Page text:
It is hard to argue that local, state, and federal counterterrorism operations are not still a work in progress. While working together, law enforcement agencies at all levels have combined to thwart a number of plots since 9/11, many challenges that frustrate cooperation still perplex the national counterterrorism enterprise. The remedy is a new organizational culture that places a premium on building trust and confidence between federal, state, and local counterterrorism efforts.
San Francisco is beautiful, historic and diverse. But as nice as that city is, I remain disturbed by its anti-military reputation. The SF Police and Human Rights Commission held hearings on Joint Terrorism Task Force operations in San Francisco. The hearings specifically addressed the FBI Domestic Investigations and Operations Guidelines that allow the JTTF to commence an investigation/surveillance without a direct nexus to criminal activity. I wonder if residents of San Francisco and the SFPD will ever “get it.”
The media is reporting changes to the Attorney General Guidelines. it looks like expanded authority to conduct physical surveillances, polygraphs of informants and limited attendance at public functions is not much change in terms of intrusion into the civil liberties of our population. I understand that some people may be alarmed; however, I know that the FBI’s agents charged with collecting intelligence within the United States are closely supervised – I was one of them.
Homeland Security Department curtails home-grown terror analysis – Washington Post
The Department of Homeland Security has stepped back for the past two years from conducting its own intelligence and analysis of home-grown extremism, according to current and former department officials, even though law enforcement and civil rights experts have warned of rising extremist threats.
Supreme Court Ruling Opens Floodgate to More State Immigration Regulation, Stronger Federal Preemption Statute Needed
After much anticipation and speculation, the Supreme Court decided that, in essence, states may enact their own employment eligibility and employer sanction laws. The name of the case is Chamber of Commerce of the United States v. Whiting, and we have to expect more states joining the ranks of Arizona and others already with verification laws on the books
By Keith Stefanelli
Massachusetts Governor Deval Patrick has experience working through emergencies – on Wednesday, he was again guiding emergency response, this time to a fatal tornado outbreak in Central and Western Massachusetts. This made me wonder: What if Governor Patrick had lost the 2010 Gubernatorial Election, and Massachusetts had a new Governor, less experienced in emergency response? What if the next Black Swan event of statewide or national significance occurs on the Inauguration Day of a new Governor or President?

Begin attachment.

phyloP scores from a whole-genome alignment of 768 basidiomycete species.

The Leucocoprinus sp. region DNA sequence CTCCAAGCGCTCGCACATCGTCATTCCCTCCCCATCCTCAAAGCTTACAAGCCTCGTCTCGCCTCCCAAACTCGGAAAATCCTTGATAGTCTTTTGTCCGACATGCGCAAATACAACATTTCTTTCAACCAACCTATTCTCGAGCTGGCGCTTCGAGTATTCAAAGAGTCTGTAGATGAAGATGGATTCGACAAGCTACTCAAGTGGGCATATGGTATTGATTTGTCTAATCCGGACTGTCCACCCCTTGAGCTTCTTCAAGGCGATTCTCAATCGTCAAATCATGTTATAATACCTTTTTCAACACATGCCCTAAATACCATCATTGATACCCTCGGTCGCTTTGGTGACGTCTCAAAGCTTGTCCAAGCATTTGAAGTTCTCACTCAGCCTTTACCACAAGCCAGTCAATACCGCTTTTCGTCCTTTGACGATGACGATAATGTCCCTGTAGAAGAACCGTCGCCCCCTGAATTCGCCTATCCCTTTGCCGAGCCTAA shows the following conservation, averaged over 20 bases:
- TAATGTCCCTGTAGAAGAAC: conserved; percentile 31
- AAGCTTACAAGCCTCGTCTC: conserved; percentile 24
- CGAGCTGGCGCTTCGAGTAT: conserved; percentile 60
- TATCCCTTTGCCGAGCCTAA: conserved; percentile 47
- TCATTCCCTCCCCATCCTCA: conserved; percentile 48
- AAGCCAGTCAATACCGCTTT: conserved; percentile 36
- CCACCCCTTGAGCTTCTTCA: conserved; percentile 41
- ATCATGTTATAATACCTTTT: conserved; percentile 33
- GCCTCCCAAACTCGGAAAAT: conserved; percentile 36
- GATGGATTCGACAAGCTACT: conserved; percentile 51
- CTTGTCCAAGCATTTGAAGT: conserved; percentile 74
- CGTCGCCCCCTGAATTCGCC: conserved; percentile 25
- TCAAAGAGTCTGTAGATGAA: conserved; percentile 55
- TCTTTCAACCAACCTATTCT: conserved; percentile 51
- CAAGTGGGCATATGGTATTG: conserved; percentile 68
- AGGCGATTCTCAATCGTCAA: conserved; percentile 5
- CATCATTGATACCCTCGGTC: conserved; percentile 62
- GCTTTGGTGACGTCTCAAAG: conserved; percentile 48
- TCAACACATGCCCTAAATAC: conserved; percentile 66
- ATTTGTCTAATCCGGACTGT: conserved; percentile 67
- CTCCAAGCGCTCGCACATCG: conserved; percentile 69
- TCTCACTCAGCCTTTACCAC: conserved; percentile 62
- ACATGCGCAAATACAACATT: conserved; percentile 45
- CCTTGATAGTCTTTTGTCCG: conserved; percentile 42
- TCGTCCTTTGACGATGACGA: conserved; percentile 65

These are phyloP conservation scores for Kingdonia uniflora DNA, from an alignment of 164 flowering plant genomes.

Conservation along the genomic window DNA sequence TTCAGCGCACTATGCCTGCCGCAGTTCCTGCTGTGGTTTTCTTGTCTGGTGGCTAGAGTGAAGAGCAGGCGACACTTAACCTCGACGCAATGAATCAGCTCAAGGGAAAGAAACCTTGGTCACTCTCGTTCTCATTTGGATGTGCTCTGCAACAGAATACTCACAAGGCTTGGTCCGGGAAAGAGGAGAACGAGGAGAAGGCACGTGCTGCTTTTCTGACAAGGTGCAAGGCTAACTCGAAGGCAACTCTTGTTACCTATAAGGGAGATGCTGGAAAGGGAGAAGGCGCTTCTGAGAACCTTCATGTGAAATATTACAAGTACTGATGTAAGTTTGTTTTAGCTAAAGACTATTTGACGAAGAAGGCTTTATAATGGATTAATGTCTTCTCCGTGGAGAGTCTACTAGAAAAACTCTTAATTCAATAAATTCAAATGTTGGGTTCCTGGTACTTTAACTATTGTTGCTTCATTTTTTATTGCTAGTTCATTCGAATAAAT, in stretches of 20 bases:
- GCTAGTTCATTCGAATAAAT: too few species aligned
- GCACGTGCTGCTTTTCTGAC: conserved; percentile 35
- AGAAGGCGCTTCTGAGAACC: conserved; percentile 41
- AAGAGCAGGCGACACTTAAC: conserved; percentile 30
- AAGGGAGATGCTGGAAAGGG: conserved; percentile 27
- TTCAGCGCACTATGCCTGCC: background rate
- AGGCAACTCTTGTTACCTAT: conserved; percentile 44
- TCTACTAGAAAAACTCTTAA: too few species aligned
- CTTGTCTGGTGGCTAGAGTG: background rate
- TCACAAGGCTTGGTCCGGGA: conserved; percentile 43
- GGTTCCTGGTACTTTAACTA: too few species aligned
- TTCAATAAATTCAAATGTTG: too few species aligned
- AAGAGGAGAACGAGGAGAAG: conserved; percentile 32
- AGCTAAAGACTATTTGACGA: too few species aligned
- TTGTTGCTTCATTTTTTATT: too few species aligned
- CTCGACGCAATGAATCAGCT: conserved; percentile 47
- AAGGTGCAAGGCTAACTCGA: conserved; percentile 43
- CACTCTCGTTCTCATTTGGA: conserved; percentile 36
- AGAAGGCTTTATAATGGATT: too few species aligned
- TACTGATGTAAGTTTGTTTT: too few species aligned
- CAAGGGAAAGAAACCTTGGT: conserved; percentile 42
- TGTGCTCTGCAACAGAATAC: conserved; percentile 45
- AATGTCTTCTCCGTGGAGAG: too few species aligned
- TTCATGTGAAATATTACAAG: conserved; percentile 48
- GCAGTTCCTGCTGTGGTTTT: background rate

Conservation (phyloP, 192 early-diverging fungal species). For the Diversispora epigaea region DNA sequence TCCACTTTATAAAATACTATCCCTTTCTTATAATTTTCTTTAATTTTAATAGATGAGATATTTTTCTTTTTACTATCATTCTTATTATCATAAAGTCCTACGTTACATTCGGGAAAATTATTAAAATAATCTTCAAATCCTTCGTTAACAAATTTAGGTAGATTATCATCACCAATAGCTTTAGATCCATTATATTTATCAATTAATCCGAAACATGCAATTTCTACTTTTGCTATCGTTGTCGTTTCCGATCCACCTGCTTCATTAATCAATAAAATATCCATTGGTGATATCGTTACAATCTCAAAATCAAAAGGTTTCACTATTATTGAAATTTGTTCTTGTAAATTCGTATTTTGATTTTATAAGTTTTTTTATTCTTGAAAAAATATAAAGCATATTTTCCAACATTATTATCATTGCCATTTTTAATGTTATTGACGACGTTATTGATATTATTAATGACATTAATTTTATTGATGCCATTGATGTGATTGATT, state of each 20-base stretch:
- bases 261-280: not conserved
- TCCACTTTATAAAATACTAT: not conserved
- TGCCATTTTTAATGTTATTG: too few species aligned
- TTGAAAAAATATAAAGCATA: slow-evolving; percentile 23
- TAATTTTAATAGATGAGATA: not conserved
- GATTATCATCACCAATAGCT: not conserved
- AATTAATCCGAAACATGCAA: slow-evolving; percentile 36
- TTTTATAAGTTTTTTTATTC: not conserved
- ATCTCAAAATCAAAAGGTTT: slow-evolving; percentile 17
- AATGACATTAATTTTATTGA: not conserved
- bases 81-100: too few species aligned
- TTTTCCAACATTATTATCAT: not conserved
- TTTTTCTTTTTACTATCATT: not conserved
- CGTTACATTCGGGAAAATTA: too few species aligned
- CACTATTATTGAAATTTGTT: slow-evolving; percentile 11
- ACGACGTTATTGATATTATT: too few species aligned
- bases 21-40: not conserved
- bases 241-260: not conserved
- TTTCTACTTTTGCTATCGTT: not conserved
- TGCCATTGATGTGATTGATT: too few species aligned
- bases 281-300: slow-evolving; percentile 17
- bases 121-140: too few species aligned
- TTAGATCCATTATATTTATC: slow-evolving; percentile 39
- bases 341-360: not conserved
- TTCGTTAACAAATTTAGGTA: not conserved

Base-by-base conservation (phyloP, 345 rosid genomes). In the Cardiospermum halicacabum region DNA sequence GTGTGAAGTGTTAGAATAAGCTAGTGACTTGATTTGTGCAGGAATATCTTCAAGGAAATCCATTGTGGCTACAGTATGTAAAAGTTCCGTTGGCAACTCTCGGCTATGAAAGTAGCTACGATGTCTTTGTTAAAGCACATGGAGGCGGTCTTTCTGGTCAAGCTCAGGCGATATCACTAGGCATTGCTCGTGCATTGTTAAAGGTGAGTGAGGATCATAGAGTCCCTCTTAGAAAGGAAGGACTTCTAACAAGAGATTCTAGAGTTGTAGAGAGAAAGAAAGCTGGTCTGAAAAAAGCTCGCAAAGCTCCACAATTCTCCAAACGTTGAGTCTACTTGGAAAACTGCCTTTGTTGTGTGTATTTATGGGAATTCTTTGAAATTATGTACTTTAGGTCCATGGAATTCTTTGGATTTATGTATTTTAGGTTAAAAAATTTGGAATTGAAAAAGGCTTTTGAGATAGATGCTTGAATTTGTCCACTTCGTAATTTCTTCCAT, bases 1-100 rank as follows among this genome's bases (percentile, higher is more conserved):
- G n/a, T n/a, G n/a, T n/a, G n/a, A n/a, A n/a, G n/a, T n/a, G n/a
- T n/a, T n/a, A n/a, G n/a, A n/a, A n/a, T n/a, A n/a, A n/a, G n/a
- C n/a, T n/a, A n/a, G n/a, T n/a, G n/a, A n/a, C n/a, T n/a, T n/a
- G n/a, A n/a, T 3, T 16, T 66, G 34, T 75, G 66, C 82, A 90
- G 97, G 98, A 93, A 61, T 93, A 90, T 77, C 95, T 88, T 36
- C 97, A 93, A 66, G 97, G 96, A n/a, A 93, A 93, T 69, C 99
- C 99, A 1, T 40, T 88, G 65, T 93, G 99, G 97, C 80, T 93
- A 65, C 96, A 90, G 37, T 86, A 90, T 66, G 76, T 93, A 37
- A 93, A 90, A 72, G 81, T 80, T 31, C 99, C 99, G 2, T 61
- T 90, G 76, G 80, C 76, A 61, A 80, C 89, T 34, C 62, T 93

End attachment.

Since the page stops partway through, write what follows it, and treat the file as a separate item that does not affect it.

Senate Demands National Disaster Recovery Plan From FEMA – Disaster Zone
Hmm, this is not an easy answer for the Senate. FEMA is on the hook for delivering a National Disaster Recovery Framework and they are still in DRAFT mode. I see the challenging word being “National” and not Federal.
Is Preparedness Pointless? – Homeland Security Watch
Watching coverage of the devastation wrought by the EF5 tornado that struck Joplin, Missouri over the weekend, I have been pondering the theme of the Washington State Emergency Management Association’s conference scheduled for later this year: “Preparedness: It’s Not a Mystery.” As catchy as that may sound, I find it hard to accept.
Public-safety network tees up House, Senate showdown – Hillicon Valley
Lawmakers are laying the groundwork for a showdown between the chambers on the question of how to build a communications network for police and firefighters, a key recommendation of the 9/11 Commission that has not been realized.
FEMA aid bill advances as tornado response continues – Federal Eye
Lawmakers are pushing a $1 billion aid package for the Federal Emergency Management Agency in the wake of the deadly Joplin, Mo., tornado — even as the agency is already stretched thin by other twisters and floods one week before hurricane season begins.